I Have a Dream Tutorial

This lesson engages the student in an instructor-led App Inventor tutorial that leads to the creation of a simple sound board app to play Martin Luther King's 'I Have a Dream Speech'. It reinforces the enduring understanding that programs are developed by people for different purposes, including creative expression. In this first app, they also learn about App Inventor's event-driven programming model. Students test the correctness of their program by ensuring the speech plays when the button is pressed.

CSP Framework Lesson Activities
BI 5: Programming
, EU 5.1 - Programs can be developed for creative expression, to satisfy personal curiosity, to create new knowledge, or to solve problems (to help people, organizations, or society).
Develop a program for creative expression. [LO 5.1.1]
EK 5.1.1B P 2
Students follow a tutorial to create a sound board app that plays Martin Luther King's 'I have a dream' speech.
Develop a correct program. [LO 5.1.2]
EK 5.1.2A EK 5.1.2B P 2
Students implement a correct event-driven program that manages a button click event.
BI 5: Programming
, EU 5.4 - Programs are developed, maintained, and used by people for different purposes.
Determine that the program is working correctly. [LO 5.4.1]
EK 5.4.1M P 4
Students work through the tutorial until their app works correctly.

Professional Development

The Student Lesson: Complete the activities for Unit 2 Lesson 2.2: I Have a Dream Tutorial.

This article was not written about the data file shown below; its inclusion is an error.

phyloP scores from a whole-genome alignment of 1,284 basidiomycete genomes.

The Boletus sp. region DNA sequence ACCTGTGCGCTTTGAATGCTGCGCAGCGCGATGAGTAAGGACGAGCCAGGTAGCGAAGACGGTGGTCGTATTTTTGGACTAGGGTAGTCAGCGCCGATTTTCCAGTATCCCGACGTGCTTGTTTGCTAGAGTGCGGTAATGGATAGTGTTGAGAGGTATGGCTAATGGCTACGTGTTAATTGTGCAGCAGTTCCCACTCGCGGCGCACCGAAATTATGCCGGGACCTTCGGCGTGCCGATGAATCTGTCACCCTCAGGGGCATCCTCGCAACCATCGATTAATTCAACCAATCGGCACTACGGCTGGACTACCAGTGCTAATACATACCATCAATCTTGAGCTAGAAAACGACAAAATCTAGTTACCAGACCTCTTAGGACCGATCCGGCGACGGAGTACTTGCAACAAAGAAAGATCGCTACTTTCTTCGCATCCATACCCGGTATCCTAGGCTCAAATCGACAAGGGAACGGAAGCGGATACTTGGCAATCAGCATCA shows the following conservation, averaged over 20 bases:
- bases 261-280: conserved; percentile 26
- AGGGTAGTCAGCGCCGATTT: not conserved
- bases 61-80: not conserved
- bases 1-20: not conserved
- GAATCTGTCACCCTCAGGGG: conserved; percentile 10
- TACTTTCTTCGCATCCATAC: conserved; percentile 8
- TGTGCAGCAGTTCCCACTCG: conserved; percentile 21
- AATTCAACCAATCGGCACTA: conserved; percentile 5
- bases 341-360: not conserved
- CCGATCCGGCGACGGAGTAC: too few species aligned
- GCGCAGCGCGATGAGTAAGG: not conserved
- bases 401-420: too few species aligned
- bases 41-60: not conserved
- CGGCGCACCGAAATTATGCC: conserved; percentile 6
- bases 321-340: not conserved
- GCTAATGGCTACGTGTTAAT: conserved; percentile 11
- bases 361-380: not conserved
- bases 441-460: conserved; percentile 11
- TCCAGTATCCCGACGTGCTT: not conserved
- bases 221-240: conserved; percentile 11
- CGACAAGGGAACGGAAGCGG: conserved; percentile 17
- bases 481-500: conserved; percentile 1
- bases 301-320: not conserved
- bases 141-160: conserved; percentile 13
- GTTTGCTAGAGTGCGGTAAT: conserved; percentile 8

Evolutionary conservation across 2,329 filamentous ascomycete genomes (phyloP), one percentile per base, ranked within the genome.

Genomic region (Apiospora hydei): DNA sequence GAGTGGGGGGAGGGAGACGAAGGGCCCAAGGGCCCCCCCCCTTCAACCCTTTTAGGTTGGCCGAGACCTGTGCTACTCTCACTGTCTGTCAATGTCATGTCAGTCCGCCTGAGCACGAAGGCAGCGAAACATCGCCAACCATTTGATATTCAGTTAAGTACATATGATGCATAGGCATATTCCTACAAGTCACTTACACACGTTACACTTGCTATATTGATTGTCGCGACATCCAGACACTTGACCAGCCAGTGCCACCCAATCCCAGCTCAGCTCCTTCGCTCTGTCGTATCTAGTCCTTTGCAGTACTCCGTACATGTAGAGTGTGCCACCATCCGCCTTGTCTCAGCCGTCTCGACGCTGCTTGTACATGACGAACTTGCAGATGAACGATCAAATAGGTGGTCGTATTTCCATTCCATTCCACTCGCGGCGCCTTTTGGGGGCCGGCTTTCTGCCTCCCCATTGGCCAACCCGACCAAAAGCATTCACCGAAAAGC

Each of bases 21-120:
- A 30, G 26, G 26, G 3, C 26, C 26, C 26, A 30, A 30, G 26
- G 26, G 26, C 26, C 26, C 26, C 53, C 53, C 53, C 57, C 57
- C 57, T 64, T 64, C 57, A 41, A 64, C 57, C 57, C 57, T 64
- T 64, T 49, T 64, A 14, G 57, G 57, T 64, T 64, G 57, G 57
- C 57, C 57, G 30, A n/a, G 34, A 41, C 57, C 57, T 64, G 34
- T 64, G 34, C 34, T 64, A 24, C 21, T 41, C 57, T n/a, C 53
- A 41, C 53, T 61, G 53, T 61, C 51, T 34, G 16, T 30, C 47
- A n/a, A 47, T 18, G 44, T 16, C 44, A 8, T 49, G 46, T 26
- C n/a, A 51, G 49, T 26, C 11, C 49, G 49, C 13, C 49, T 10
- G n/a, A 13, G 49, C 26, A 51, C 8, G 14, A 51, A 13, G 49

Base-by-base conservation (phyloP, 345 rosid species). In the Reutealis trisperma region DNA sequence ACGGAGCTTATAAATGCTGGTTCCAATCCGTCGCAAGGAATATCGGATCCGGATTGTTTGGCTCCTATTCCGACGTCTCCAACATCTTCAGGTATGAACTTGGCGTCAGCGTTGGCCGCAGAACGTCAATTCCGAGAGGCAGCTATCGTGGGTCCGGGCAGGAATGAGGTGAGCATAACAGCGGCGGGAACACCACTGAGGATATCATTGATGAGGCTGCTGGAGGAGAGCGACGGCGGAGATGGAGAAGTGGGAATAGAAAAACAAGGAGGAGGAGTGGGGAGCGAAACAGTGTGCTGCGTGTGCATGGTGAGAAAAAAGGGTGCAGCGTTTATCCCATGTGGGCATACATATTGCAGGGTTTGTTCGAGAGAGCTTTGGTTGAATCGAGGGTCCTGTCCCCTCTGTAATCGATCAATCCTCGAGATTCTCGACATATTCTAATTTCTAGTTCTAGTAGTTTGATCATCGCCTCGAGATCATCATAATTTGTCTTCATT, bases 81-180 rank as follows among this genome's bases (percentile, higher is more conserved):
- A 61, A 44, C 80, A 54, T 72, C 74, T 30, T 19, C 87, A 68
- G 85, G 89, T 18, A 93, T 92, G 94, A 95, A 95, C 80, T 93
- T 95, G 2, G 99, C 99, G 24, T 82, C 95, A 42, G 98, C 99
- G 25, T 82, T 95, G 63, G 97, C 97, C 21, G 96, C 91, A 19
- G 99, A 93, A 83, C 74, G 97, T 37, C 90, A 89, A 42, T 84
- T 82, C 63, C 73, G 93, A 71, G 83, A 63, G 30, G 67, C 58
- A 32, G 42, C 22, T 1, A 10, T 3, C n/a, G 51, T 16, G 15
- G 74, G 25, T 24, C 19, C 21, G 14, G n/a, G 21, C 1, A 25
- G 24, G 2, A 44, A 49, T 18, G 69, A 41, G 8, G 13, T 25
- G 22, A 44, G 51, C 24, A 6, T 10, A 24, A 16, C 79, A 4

Materials

Android mobile devices, student computers and presentation system (LCD projector/Interactive whiteboard)

Learning Activities

Estimated Length: 45 minutes

  • Hook/Motivation (5 minutes): Display any App Inventor block — a programming element — of your choice and ask the students to try to figure out what it does. What does a program do?
  • Experiences and Explorations (25 minutes): Lead the students through the I Have a Dream Tutorial, which explains the basic features and elements of the App Inventor environment and leads the student through the steps involved in creating their first mobile app, the I Have a Dream app.
  • Rethink, Reflect and/or Revise (10 minutes): App Inventor is a blocks-based programming language. It differs from text-based languages that students may have heard of, such as Java and Python. Visual, blocks-based languages make programming more accessible to beginners. Programming with blocks helps avoid making frustrating typographical errors. Explain event-driven programming and draw a picture of the event-driven programming model.
    • Suggested discussion questions (2 minutes): Were you able to reproduce the "I Have a Dream" app? What challenges did you encounter? What did you do to address the challenges?
    • Think-Pair-Share (3 minutes): How could we describe “event-driven programming” to someone who is not familiar with this concept?
    • Individual portfolio reflection (5 minutes): Ask the students to write a reflection in their Google portfolio that explains event-driven programming. They might also reflect on UI components of other apps they have used.

Assessment Opportunities

  • Students will be able to reproduce the “I Have a Dream” app on a mobile device. Students will have an opportunity to reflect on the success of creating their first app
  • Class discussion
  • Google Portfolio reflection

Differentiation: More Practice